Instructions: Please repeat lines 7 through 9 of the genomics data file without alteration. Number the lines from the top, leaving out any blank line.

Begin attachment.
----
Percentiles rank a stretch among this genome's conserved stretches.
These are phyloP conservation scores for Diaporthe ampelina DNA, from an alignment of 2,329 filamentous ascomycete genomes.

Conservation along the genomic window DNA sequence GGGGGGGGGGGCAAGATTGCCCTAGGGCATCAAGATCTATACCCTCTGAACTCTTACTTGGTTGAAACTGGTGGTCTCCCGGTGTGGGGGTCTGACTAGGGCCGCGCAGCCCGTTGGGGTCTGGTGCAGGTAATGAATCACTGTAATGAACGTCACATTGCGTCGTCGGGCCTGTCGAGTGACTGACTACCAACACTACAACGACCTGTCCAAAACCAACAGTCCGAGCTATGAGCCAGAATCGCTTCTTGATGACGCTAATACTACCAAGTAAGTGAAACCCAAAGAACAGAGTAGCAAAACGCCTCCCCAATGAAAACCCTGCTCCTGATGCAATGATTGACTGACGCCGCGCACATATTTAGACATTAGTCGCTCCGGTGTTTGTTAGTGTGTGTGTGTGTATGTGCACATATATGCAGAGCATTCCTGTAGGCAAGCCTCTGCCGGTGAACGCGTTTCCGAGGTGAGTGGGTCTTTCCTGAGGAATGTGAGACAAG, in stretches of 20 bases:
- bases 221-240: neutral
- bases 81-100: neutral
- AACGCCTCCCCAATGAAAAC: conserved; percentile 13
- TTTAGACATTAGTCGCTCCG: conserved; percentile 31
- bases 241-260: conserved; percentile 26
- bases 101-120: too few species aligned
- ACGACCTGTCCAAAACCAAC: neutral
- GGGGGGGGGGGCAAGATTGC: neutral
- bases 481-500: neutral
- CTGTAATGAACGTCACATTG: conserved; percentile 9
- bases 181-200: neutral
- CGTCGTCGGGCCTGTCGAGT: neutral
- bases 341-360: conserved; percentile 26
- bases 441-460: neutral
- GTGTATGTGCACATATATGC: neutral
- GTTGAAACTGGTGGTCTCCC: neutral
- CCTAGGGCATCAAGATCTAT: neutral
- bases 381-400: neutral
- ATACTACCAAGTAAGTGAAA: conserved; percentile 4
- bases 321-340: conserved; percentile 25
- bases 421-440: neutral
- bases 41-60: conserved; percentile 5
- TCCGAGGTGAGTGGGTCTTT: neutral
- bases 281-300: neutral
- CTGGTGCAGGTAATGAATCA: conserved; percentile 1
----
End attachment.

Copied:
- TTTAGACATTAGTCGCTCCG: conserved; percentile 31
- bases 241-260: conserved; percentile 26
- bases 101-120: too few species aligned